Want to clear the brain fog and re-energize your mind? Get some much-needed fresh air. Be sure to get outside at least once a day, but preferably more. Don’t just go pick up a takeout lunch and come back. Walk around the block, eat on a park bench if it’s nice out, take the long way back to the office. Take deep breaths. Look at trees or flowers or water. Even in cold or rainy weather, a few minutes outdoors can make a big difference in your mindset when you sit back down.
When your energy lags, get your blood flowing with jumping jacks, lunges, or even sprints. Ease tension on your neck, shoulders, back, and hips—after work, try doing stretches or a yoga sequence that targets these areas. Poses with twists and backbends, gentle shoulder stands, upward dog, happy baby, and forward folds can help release tense muscles.
If you have the option to commute by foot or by bike, do this as often as you can. Take the stairs instead of the elevator. Park at the far end of the parking lot. Get off a subway stop early to lengthen your walk.
Whether it’s a Monday morning or Thursday lunch break, try adding some of these wellness tips into your daily routine for a much-needed energy boost while working!
When you think of self-love what do you think of? Bubble baths, walks on the beach, facemasks, or what? Self-love can mean so many different things but when we think about self-love, we have to acknowledge loving ourselves both on the outside and on the inside. The way that we show ourselves love is one of the most important things we will ever do.
How do we treat ourselves? How do we talk to ourselves? What foods are we putting into our bodies? How are we thinking about our overall well-being when practicing self-love?
As self-love defines and redefined itself for you over the years, here are a few foundational tips to think about when easing into your self-love journey.
Don’t we love this one? Loving ourselves has a lot to do with the boundaries that we have for ourselves, with others, and for others. Take time to think about your own emotional, mental, physical, and spiritual needs when setting boundaries that reflect your personal needs. Boundaries don’t have to be big and scary; they are here to remind us that you get to have your lived experience and still have expectations about how you’d like to be treated and what you’d like to feel.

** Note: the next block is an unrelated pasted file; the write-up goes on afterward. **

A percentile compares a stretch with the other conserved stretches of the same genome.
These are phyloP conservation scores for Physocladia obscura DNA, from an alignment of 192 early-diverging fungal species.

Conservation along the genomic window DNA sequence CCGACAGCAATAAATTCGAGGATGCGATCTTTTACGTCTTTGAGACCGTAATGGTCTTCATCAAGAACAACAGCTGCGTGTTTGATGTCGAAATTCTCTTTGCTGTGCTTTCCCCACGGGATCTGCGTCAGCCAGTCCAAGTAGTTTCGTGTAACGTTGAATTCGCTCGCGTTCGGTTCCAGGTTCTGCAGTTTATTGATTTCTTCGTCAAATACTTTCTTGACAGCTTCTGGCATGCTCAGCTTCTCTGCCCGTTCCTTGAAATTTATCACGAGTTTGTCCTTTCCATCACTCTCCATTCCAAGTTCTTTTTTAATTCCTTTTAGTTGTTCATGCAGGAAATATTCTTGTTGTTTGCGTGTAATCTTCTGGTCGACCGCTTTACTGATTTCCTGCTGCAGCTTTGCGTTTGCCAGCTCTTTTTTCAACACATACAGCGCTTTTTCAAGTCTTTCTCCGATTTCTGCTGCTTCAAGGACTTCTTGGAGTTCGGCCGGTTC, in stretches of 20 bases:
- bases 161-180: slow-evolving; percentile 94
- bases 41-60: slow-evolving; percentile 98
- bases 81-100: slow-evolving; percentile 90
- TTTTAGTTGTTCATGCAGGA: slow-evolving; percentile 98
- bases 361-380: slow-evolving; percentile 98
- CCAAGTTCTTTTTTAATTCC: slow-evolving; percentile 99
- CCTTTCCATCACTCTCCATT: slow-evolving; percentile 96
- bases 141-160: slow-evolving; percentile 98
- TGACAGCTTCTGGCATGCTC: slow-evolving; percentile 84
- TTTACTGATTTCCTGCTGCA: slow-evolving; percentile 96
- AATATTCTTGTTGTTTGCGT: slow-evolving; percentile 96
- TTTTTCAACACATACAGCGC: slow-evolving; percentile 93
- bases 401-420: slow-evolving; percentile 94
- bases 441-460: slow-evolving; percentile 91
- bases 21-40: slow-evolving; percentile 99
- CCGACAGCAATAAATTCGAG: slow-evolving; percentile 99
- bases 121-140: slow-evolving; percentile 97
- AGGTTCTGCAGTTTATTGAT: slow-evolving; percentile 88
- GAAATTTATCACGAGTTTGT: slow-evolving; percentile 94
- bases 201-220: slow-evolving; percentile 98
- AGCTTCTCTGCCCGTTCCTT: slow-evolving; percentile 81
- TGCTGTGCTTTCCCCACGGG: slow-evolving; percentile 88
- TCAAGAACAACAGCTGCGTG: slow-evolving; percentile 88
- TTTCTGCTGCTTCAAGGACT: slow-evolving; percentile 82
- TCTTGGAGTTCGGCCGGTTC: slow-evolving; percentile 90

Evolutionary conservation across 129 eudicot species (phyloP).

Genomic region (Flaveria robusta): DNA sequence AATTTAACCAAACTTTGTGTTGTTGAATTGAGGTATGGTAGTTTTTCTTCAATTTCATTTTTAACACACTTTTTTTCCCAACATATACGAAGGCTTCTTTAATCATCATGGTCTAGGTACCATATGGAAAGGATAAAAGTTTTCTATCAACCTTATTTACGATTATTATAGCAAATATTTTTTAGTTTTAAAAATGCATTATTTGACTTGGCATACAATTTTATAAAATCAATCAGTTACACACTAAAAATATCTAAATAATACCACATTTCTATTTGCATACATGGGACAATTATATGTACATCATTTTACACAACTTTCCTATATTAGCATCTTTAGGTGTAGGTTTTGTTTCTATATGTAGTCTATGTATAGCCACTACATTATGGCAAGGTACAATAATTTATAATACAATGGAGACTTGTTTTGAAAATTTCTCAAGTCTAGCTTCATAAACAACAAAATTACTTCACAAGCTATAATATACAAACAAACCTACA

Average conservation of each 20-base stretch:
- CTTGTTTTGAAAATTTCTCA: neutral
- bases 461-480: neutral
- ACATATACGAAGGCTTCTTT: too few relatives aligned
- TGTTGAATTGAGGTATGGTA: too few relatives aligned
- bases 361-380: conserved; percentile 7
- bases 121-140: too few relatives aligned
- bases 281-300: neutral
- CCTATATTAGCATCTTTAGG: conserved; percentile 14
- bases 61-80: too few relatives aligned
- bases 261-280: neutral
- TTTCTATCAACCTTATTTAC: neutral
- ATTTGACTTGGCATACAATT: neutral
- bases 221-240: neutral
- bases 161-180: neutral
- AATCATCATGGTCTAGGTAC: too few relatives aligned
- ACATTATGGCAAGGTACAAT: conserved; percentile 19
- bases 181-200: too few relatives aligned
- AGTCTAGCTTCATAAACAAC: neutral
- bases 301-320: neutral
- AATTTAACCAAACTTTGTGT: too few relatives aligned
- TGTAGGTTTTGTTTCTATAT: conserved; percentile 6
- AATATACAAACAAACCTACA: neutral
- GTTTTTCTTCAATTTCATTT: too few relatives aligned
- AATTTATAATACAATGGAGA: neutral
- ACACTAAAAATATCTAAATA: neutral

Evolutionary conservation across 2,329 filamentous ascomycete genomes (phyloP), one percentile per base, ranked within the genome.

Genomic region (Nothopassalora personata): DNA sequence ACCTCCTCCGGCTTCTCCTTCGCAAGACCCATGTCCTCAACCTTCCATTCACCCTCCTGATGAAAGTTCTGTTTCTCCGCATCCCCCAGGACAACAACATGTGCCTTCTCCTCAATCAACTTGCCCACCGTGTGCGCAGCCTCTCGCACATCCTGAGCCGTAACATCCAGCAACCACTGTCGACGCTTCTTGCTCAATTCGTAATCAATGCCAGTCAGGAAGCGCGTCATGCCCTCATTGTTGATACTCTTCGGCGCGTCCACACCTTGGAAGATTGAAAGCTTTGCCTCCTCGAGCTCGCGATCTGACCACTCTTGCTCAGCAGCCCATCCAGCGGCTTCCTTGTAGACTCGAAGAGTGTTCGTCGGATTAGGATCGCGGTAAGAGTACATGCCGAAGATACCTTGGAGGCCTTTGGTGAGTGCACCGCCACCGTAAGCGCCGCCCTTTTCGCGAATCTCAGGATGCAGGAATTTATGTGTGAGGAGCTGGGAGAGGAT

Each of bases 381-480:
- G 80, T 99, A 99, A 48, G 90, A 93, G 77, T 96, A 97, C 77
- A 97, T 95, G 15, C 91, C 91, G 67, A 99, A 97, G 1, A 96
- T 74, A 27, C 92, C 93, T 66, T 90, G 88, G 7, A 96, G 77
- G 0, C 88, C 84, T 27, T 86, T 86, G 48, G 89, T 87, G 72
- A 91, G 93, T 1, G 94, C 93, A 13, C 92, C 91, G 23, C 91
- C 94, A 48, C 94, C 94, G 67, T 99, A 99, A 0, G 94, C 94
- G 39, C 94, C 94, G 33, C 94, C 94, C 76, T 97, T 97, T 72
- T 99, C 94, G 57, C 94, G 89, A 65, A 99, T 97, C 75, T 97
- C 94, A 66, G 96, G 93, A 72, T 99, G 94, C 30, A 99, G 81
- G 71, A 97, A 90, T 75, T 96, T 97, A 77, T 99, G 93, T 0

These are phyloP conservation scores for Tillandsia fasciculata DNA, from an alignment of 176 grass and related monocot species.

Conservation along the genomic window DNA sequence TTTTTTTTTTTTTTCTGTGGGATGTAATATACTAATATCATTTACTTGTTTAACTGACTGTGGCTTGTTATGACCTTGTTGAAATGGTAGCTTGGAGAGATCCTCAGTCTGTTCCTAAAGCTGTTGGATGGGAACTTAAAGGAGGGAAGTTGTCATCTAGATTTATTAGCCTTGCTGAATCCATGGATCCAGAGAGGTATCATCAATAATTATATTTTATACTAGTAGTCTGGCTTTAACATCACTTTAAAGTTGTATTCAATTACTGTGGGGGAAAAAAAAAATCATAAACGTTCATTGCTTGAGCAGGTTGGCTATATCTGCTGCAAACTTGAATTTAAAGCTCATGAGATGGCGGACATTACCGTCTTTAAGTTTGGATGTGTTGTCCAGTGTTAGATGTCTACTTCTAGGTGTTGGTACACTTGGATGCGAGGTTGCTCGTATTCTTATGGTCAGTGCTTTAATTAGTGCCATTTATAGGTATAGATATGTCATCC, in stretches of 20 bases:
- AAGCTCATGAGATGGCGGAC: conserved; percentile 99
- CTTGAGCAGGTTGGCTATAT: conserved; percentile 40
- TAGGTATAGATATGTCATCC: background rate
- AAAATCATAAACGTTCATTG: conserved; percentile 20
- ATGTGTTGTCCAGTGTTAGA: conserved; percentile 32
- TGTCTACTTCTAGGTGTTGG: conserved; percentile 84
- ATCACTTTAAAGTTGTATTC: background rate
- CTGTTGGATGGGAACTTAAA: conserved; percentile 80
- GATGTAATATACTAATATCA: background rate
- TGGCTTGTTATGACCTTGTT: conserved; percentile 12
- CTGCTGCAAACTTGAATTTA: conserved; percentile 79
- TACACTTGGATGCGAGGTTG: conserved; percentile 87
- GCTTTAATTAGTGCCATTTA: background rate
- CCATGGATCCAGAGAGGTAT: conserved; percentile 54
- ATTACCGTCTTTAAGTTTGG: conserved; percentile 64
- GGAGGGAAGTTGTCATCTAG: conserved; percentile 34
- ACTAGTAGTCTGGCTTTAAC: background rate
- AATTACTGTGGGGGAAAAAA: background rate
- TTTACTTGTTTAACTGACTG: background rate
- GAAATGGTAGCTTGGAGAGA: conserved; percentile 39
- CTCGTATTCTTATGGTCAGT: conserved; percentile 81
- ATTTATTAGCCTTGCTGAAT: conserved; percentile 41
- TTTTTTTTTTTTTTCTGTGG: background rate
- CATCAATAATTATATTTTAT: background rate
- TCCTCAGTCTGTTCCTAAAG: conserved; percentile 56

When thinking about your boundaries, ask yourself:
In a world where perfectionism and curated existences have been rewarded, begin to cultivate compassion for yourself. You are a soul having a human experience and it’s totally okay if things are not perfect.
Mindfulness exercises such as Breathwork, self-care activities, and self-compassion, all help train the mind, emotions, and even the body’s stress chemicals to be able to deal with undesired situations. Self-compassion means, can you be nice to yourself? Can you find empathy and kindness for yourself in the middle of what feels chaotic, stressful, or unwanted? Self-compassion means that we get to make mistakes, have our plans not work out the way that we wanted, and we still get to celebrate that we are doing the best that we can and it is enough.
When thinking about self-compassion, ask yourself:
In every sense of the word “nourishment”, begin to learn what nourishes you and what depletes you. Nourishment doesn’t just mean food for yourself; it means that whatever you are consuming whether it be media, podcasts, people, energy, information, etc. all impact the way that we think, feel, and experience life.
Nourishing yourself definitely goes right along the lines of having your boundaries intact and practicing self-compassion.
When thinking about nourishment, ask yourself:
That’s it. Those are the foundational steps to cultivating a self-love practice that you can ease into your daily routine. Come back to these questions often, because like anything else, self-love is a practice and it takes effort, time, and intention to maintain.